Kurt Elling delivers passion-filled performance

Kurt Elling, returning to the stage for his encore, drolly acknowledged that he was pushing pre-sales of his forthcoming album pretty hard when the Celebrity Series of Boston brought him to Sanders Theatre Friday night. “It's crass, I know,” the singer said, “but jazz is in a jam.”
“Passion World” is due out June 9, and judging by that night's show, Elling owes no apologies. Joined for four tunes by special guest Anat Cohen on clarinet, Elling and his working band — John McLean, guitar; Gary Versace, jugging piano, organ, and accordion; Clark Sommers, bass; Bryan Carter, subbing for Kendrick Scott on drums — played a crowd-pleasing set that mixed seven songs from the new disc with five from Elling's repertoire.

The core group started by bookending seven pieces with two associated with Frank Sinatra to honor his birth centennial: “Come Fly With Me,” which Elling covered on his 2012 album, “1619 Broadway: The Brill Building Project,” and “I Have Dreamed,” better known from the musical “The King and I.” Perhaps inspired by his Brill Building exploration, Elling wrote the lyrics for four tunes on “Passion World,” two of which — “The Verse” and “After the Door” (the latter for music by Pat Metheny) — came here, along with the doleful Scottish traditional “Loch Tay Boat Song” and Elling's earlier “Samurai Cowboy” and “The Waking” (from the Theodore Roethke poem). Each instrumentalist got some well-used solo time, with Elling himself scatting a drumlike exchange with Carter that climaxed amusingly with the singer rhythmically rubbing his microphone on his double-breasted gray suit jacket.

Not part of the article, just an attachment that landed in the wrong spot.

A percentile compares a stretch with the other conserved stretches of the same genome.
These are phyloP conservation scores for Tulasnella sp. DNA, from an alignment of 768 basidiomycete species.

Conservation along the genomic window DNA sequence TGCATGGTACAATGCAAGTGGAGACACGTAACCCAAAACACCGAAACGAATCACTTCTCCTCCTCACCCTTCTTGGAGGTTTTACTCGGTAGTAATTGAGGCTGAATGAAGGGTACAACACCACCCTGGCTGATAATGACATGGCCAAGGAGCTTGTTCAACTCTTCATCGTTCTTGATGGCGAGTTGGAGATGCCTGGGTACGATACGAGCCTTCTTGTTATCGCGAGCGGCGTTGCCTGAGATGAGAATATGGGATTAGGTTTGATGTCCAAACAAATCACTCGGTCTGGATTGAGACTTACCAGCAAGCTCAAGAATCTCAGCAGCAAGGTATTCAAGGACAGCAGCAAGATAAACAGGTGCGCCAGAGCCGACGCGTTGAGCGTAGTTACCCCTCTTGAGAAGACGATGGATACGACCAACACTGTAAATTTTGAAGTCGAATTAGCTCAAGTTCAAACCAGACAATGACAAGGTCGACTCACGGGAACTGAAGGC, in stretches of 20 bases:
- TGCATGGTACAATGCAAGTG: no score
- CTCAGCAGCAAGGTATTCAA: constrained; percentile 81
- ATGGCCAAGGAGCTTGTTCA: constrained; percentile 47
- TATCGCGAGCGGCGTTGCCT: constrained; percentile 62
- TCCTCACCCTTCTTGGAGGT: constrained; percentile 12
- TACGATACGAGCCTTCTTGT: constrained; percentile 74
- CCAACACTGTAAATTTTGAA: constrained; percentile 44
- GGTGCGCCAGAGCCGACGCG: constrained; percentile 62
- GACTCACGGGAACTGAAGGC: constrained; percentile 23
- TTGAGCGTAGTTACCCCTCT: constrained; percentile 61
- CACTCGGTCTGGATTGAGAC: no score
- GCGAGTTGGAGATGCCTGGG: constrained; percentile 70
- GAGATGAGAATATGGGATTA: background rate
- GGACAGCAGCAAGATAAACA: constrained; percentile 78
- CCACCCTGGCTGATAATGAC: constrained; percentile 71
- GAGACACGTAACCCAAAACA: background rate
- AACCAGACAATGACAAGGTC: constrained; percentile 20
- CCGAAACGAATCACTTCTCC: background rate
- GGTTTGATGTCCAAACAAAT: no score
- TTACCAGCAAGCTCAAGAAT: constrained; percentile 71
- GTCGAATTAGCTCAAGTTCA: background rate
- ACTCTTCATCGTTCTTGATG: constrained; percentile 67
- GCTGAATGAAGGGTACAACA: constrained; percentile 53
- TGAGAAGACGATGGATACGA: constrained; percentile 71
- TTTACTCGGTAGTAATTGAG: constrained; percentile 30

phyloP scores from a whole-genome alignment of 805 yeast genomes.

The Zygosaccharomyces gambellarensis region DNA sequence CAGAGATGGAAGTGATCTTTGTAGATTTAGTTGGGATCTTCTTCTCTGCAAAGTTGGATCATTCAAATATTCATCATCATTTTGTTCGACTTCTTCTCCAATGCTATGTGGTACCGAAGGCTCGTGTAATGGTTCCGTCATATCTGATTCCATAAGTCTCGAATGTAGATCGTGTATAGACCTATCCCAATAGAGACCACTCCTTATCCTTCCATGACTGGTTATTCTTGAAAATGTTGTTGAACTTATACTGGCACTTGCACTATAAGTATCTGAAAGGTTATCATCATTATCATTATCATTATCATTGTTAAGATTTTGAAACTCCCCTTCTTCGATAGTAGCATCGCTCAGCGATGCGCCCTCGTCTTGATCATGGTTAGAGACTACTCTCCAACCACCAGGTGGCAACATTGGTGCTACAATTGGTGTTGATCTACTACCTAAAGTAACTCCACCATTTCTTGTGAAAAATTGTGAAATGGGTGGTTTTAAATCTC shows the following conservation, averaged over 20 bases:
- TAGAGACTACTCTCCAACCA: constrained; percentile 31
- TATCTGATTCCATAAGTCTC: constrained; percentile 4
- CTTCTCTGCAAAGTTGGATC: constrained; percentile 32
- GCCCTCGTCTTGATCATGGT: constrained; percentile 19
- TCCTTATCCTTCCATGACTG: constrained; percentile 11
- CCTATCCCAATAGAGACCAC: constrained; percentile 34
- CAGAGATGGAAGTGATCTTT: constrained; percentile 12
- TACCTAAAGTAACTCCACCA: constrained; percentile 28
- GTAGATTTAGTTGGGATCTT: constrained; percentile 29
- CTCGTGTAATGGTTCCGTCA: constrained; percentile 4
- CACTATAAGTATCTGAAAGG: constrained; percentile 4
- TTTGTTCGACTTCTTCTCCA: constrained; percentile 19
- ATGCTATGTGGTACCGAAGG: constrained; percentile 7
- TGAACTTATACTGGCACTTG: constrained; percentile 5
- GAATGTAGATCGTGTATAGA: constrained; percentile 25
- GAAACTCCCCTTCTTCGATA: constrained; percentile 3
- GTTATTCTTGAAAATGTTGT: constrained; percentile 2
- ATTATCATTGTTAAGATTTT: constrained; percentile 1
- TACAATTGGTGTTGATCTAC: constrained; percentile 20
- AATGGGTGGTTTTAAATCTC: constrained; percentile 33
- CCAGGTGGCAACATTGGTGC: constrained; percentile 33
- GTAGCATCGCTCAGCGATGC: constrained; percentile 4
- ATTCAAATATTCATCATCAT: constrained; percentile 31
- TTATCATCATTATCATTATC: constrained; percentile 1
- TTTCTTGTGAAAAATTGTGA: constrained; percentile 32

But the performance climaxed with Cohen onstage. She eased her way in slowly on another tune with Elling lyrics, “The Tangled Road,” taking a relatively modest solo and then looking on approvingly during Versace's piano turn. Elling sang the next tune, “Si Te Contara,” in Spanish while beating a steady rhythm on a cowbell, and Cohen's resplendent solo here earned a huge burst of applause.

Elling introduced “Bonita Cuba” with a charmingly detailed story of overhearing Arturo Sandoval playing a mournful melody in the next cabin while on a cruise ship and offering to put words to Sandoval's impromptu lament for his native island, and this tune, too, proved a highlight. Elling scatted a vigorous intro to “Nature Boy” to wrap up the set, and sent people home with the calming “Where Love Is,” a James Joyce poem put to music.